Thank you for taking the time to read What is Labor Really Like? In this article we’ll answer some of the burning questions about childbirth with transparent, positive honesty.
It’s the question of the ages. Your pregnancy is winding down, you can feel funny little things, and it’s impossible to not wonder–especially if this is your first baby.
You’ve probably asked a lot of other people about what to expect and gotten a lot of different answers–some positive, some not so much.
Well, consider me your positive-minded, encouraging supporter who’s also keeping it real.
I don’t see any good in drawing out every negative aspect of labor. I see no healthy reason to fixate on certain things, to glorify them and to frighten you.
Like that’s really going to set you up for success, right?
So here are the obvious questions, with sincere answers and some not-so-obvious details. Let’s do this.
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What is Labor Really Like?
Does It Hurt?
Yes. It’s painful. You might be that one-in-a-million girl that doesn’t have a painful labor, but the best thing to do is to prepare yourself for the fact that it hurts.
What Kind of Hurt Does it Feel Like?
Here’s where you can possibly get 150 different answers. Everyone has their own way of describing the pain–to be fair, everyone has their own way of comprehending the pain and translating it into words.
Think of labor pains this way. They’re called contractions. When you think of muscles contracting, what comes to your mind? Things like tightening, squeezing, tensing, just to name a few.
Well, your uterus will be contracting. A lot. Your tummy will get hard and you’ll feel that incredibly tight feeling on the inside of your tummy, too. Your entire body will respond to that feeling because of the intensity.
You’ll feel things you may describe as cramping, aching, pressure, squeezing, dull pain.
In the beginning, it will feel something akin to a menstrual cramp (this is still a rather vague description as women experience so many different things on different scales), and you will probably doubt what you’re feeling until you have other obvious signs.
For me, early labor began as a tightening in my tummy. It was so mild I went to bed and fell asleep and didn’t wake up until my water broke.
Then, as my contractions increased (rapidly over the next 2 hours), the discomfort grew to more intense tightening. It felt like a cramp combined with a dull pain (sorry, that’s the best I’ve got for you), with pressure added into the mix. This combination intensified as the minutes went by.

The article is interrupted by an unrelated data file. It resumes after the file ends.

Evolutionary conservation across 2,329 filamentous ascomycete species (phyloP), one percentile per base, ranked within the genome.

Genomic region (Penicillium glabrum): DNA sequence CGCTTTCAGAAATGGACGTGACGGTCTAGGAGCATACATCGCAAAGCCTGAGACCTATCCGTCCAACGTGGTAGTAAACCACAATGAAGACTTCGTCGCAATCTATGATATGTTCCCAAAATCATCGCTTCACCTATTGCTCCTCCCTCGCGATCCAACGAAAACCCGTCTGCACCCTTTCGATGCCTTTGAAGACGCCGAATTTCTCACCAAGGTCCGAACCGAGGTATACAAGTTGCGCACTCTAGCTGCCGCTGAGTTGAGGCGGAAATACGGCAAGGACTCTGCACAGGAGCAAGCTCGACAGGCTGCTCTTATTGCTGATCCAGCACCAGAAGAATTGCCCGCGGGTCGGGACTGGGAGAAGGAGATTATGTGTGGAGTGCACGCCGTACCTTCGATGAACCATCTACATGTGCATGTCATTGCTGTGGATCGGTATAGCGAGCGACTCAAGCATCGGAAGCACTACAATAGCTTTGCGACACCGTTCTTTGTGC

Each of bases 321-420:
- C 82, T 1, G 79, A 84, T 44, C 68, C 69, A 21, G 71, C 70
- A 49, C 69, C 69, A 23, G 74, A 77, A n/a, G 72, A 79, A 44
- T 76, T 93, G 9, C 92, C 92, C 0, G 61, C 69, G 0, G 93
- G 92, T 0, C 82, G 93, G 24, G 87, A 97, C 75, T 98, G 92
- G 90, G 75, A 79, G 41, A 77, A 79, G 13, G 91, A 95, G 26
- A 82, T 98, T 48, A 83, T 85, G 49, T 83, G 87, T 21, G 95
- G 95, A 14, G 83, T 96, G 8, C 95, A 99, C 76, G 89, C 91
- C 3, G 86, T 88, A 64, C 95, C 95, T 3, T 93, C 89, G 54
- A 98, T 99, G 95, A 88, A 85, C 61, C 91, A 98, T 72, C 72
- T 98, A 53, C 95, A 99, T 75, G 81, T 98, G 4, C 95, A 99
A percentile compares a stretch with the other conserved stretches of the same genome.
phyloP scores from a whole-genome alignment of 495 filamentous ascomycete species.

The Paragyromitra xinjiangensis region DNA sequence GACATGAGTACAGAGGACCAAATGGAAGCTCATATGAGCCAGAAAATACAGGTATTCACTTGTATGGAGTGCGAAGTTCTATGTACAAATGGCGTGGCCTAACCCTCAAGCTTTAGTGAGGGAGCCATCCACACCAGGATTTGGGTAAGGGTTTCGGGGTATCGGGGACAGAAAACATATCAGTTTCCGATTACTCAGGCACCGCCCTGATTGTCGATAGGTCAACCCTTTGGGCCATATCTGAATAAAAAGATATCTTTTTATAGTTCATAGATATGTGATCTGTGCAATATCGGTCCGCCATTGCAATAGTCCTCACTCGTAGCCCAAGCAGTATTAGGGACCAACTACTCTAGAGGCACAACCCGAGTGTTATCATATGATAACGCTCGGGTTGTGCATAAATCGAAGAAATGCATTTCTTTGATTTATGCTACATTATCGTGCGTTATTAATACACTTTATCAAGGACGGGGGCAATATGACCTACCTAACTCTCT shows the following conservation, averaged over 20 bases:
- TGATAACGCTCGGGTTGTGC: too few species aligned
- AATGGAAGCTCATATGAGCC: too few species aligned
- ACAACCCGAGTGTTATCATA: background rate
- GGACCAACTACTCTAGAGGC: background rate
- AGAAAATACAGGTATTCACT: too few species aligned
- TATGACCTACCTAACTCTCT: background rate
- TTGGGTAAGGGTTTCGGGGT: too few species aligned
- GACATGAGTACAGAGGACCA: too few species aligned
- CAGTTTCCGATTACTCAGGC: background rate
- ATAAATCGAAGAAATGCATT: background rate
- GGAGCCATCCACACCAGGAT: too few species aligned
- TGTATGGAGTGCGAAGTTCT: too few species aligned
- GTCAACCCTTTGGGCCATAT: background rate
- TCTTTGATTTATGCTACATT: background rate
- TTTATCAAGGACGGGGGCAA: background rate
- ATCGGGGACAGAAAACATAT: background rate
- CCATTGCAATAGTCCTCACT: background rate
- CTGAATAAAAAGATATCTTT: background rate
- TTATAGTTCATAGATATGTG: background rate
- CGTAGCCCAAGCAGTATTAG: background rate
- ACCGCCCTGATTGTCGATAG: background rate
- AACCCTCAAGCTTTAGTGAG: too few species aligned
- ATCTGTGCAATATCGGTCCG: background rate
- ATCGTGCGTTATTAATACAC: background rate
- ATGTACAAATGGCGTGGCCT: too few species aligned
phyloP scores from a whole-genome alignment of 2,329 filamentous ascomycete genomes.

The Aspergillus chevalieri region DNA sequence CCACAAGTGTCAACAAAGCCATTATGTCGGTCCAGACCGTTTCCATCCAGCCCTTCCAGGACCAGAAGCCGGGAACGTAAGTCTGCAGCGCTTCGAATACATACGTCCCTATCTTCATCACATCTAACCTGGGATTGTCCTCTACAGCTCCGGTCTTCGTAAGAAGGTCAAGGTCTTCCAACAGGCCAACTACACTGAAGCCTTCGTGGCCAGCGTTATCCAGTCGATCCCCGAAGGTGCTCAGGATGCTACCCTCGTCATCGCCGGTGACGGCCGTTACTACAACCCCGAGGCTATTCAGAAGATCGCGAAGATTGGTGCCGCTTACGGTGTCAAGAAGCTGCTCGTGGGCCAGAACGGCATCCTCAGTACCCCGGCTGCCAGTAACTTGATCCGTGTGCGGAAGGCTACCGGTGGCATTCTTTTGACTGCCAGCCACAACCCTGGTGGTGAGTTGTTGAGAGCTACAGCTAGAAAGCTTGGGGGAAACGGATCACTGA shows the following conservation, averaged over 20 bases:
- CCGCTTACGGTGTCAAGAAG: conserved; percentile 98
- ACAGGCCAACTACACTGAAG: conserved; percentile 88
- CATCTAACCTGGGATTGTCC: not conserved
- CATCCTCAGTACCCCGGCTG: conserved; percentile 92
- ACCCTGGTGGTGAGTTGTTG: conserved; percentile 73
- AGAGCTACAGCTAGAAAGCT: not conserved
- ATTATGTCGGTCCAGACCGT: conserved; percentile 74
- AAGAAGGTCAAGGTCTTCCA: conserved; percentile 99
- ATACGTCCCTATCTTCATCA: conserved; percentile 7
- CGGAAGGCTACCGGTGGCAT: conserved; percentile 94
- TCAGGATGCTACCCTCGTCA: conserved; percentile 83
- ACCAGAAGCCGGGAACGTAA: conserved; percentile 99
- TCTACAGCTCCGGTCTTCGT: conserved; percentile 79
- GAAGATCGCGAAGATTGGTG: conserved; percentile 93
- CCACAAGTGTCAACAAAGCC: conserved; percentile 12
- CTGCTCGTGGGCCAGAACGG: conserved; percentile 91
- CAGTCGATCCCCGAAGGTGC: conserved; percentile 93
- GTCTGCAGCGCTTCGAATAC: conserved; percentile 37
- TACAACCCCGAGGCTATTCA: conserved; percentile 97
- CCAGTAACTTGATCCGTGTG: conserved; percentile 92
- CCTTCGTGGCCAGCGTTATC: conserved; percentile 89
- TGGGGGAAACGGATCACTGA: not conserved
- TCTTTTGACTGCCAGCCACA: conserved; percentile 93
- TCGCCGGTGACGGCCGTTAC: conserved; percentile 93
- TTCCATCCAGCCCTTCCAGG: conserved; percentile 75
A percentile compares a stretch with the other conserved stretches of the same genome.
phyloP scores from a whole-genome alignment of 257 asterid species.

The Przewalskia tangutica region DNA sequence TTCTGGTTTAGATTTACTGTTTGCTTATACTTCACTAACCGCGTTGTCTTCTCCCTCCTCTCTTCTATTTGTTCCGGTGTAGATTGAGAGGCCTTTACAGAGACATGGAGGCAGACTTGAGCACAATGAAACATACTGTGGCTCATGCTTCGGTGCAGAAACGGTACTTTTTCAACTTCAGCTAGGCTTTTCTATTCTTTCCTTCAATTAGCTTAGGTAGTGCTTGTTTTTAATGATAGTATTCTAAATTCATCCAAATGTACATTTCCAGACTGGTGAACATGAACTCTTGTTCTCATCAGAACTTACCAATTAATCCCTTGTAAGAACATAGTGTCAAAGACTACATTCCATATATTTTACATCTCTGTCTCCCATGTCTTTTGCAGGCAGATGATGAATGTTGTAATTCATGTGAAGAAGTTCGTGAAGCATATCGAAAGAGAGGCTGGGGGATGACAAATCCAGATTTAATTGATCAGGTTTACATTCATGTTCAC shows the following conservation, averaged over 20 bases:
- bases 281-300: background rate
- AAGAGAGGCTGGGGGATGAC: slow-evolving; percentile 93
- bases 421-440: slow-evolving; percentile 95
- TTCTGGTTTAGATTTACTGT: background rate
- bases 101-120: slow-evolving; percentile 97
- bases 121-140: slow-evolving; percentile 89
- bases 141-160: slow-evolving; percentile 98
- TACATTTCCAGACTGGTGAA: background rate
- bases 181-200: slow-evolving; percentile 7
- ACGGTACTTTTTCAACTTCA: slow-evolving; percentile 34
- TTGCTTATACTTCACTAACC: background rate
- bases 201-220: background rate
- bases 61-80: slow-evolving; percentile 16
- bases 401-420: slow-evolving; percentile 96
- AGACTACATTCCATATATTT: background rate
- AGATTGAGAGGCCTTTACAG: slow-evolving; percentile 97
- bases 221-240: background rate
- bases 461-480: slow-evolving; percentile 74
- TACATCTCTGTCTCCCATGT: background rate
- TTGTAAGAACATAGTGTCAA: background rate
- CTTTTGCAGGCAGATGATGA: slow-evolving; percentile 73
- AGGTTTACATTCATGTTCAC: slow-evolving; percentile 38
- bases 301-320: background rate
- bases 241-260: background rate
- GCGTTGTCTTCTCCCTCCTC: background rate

Is There Anything You Can Do for the Pain?
Okay, so there are a lot of different sources out there that claim take away labor pain. Do I believe it?
Not a word of it.
Listen, Sister. Labor hurts. It’s hurt for thousands of years. An Epidural might take the edge off, but there are no guarantees. This is just the way the process goes. To get from no baby to baby, you have to labor and deliver, one way or the other.
Focusing your energy on escaping the pain is going to exhaust and discourage you.
Here’s the Key:
Instead, focus on managing the pain. Focus on understanding the pain. Allow your body to accept that this hurts, and watch your body handle the pain like the incredible mama you are.
Are there ways to manage the pain? Absolutely!
Check out this Organic Perineal Balm by Earth Mama. I absolutely LOVE this product and swear by it!
Pro-Tip: Begin applying it in the second trimester as a preventative treatment to help prevent tearing (it worked for me!)
Ways to Handle Labor Pains
The best thing I can suggest to you is to plan your labor. Read about planning your labor here. Once you have a plan in place, you’ll immediately feel more confident in the process.
Handling your labor is 95% mental preparation.
Spend the months of your pregnancy preparing your mind for the road ahead. Allow yourself to feel whatever you honestly feel.
Just be honest.
Are you afraid? Apprehensive? Excited? Nervous? Impatient? Joyful? Anxious? Hopeful? Curious? If you are those things, it’s perfectly alright. Pregnancy is not a competition. It’s a personal walk. Be real with yourself and allow yourself the honesty of your true emotions.
When you know what emotions you’re facing, you can deal with them. You can learn yourself in a deep way, and then focus on setting your mind on the right path.
The best way to enter your labor is feeling confident, excited, relaxed, at peace and prepared. It’s okay if you feel nervous and even a little anxious, just as long as you’re in a place where you’re settled, where you feel like “whooah! Let’s do this!”
What You Can Physically Do to Manage your Labor?
There are some physical ways to help you manage your labor. Moving around, using the birthing ball, taking a bath, having someone massage your back, certain exercises, rhythmic motions… all of this is a great way to help you physically manage your contractions.
The best thing I can tell you is to just do what you feel like doing. When my labor started, I just moved about the house, took a shower, braided my hair and got dressed for the hospital.
Within 20 minutes my contractions were intensifying at a pretty high pace. I laid across my birthing ball and rolled back a forth, allowing myself to fall into a natural rhythm. It wasn’t planned.